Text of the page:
The serotype responsible for this rise in the number of cases was found to be DEN-2. Virus isolation studies show that serotype DEN-1 was responsible for the first outbreak of 1978. In the early 1980’s, serotypes 2 and 4 were isolated on different years and were found co-circulating with DEN-1 by the end of the decade. Table 4 shows this trend until 1995, when serotype 3 was first detected. Since then, DEN-3 has been isolated and has circulated simultaneously with DEN 2 in 1998 and 1999.

Table 4: Dengue serotypes circulating in Honduras, 1990-2000

Year
DEN-1
DEN-2
DEN-3
DEN-4
1990
x
x
-
x
1991
x
x
-
x
1992
x
x
-
x
1993
x
x
-
x
1994
x
x
-
x
1995
x
x
x
x
1996
-
-
x
-
1997
-
-
x
-
1998
-
x
x
-
1999
-
x
x
-
2000
-
x
-
-

 

Nicaragua
Nicaragua’s first major dengue outbreak occurred in 1985 with 17,483 reported cases. This epidemic was associated with severe symptoms and a few fatal cases of DHF. During the following years, there were relatively low numbers of reported cases. By the end of 1994 and 1995, 20,469 and 19,260 cases were registered, respectively (2). Figure 9 shows an increase and decrease in the number of cases throughout this decade. Following the 1994 and 1995 epidemics, Nicaragua reported relatively low numbers of cases in 1996 and 1997. However, the cases continued to increase and decrease in the following years.

Figure 10 presents the number of reported cases of dengue and DHF for 2000 by epidemiological week. The number of cases increases steadily after week 21 and peaks at week 26 with 289 cases. Throughout the following weeks, the number of reported cases fluctuated but compared to week 26, a decrease in the number of cases can be observed. Up to week 42, 5,233 cases were reported with an incidence rate of 102.94 cases per 100,000 population.

Serotypes responsible for Nicaragua’s first epidemic of 1985 were identified as DEN-1 and 2. Table 5 presents serotypes circulating in Nicaragua during the 1990s and 2000. For most of the years subsequent to 1993, two or three serotypes were found co-circulating. In addition, DEN-3 was first isolated in the 1994 and 1995 epidemics. For 2000, serological testing has isolated serotypes DEN-2 and 3.

Table 5: Dengue serotypes circulating in Nicaragua, 1990-2000

Year
DEN-1
DEN-2
DEN-3
DEN-4
1990
-
x
-
-
1991
-
-
-
-
1992
-
-
-
-
1993
-
-
-
x
1994
x
-
x
-
1995
x
x
x
-
1996
-
-
-
-
1997
-
-
-
-
1998
-
x
x
-
1999
-
x
x
x
2000
-
x
x
-

 

Panama
Efforts towards eradication of the vector was undertaken in 1949 in Panama. In 1958, this country was certified as being free of Ae. aegypti. However, reinfestation occurred in Panama in 1985. Eight years later, in 1993, the first case of autochthonous dengue fever was confirmed since the last dengue epidemic of 1942. By the end of 1993, 14 cases of dengue fever were confirmed and DEN–2 was isolated. Figure 11 depicts the rise in incidence of dengue cases in Panama from 1990-2000.

Although the largest outbreak occurred in 1995, with 3,083 cases, the number of cases did not decrease by much during the period of 1997 through 1999 (2). In comparison to most Central American countries, Panama has not experienced a major epidemic.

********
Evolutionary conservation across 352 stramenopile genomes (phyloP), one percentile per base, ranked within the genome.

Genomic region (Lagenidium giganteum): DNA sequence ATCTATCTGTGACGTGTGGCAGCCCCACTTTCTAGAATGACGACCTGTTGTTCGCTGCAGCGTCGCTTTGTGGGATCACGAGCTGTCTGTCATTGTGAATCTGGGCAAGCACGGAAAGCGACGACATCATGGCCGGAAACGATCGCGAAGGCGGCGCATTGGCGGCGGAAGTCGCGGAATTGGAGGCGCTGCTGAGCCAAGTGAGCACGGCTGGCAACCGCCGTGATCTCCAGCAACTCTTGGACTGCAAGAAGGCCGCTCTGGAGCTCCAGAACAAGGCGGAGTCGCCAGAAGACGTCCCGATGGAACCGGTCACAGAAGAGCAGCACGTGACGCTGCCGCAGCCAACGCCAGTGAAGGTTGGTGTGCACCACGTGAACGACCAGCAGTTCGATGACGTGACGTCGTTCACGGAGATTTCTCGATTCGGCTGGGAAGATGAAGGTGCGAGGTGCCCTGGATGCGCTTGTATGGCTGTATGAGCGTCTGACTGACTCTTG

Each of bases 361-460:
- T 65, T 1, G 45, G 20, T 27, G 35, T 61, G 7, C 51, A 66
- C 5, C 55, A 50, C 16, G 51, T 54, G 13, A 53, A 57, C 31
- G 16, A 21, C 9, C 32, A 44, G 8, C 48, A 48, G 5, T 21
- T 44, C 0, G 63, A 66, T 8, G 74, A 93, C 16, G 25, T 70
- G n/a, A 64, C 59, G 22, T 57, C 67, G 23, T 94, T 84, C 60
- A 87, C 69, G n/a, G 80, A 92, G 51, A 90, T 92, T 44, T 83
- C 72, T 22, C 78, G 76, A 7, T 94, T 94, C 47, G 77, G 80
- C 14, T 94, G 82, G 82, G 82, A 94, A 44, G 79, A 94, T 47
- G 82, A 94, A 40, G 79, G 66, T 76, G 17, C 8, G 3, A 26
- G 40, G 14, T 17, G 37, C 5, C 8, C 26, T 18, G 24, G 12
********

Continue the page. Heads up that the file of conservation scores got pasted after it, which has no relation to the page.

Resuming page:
Panama is the only country that has detected autochthonous cases of dengue fever in the absence of a major epidemic. After the re-appearance of dengue in this country, appropriate control measures have been taken. This is primarily due to its active surveillance program, which has been maintained since September of 1988. Although Panama did not experience an epidemic during the summer of 2000 as did some of the countries in Central America, there was an increase in the number of cases during the first few weeks of 2000, followed by a rapid decrease until week 10. Few cases were reported in the following weeks. Up to week 36, there was a total of 220 cases, including one case of DHF. Panama’s incidence rate for 2000 is 7.70 cases per 100,000 population. A graphical representation is found in Figure 12.

The circulation of the different serotypes from 1993 to 2000 in Panama is depicted in Table 6. Virus isolation studies in Panama show that DEN-1 serotype was detected for five years and has circulated with other serotypes. In 1994 and 1999, all four serotypes were isolated. For 2000, the identification of serotype has currently not been reported.

Table 6: Dengue serotypes circulating in Panama, 1990-2000

Year
DEN-1
DEN-2
DEN-3
DEN-4
1993
-
x
-
-
1994
x
x
x
x
1995
x
-
x
-
1996
x
-
-
-
1997
x
-
-
-
1998
-
x
x
-
1999
x
x
x
x
2000
-
-
-
-

 

References:
(1) Halstead, S., Gomez-Dantes, H.: Dengue: A Worldwide Problem, a Common Strategy
(2) Gratz, N., Knudsen, B.: The Rise and Spread of Dengue, Dengue haemorrhagic Fever and Its Vectors: A Historical Review, World Health Organization, CTD/FIL(DEN) 96.7

Source: PAHO. Division of Disease Prevention and Control. Communicable Diseases Program (HCP/HCT)

Recent information on the same subject from the Epidemiological Bulletin include articles on the "Re-emergence of Dengue in the Americas" (Vol. 18, No. 2 - July 1997), and "Dengue and Dengue Hemorrhagic Fever, 1996" (Vol. 17, No. 4 - December 1996). The case definition of Dengue is also available (Vol. 20, No. 2 - June 2000).

 

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Epidemiological Bulletin , Vol. 21 No. 4, December 2000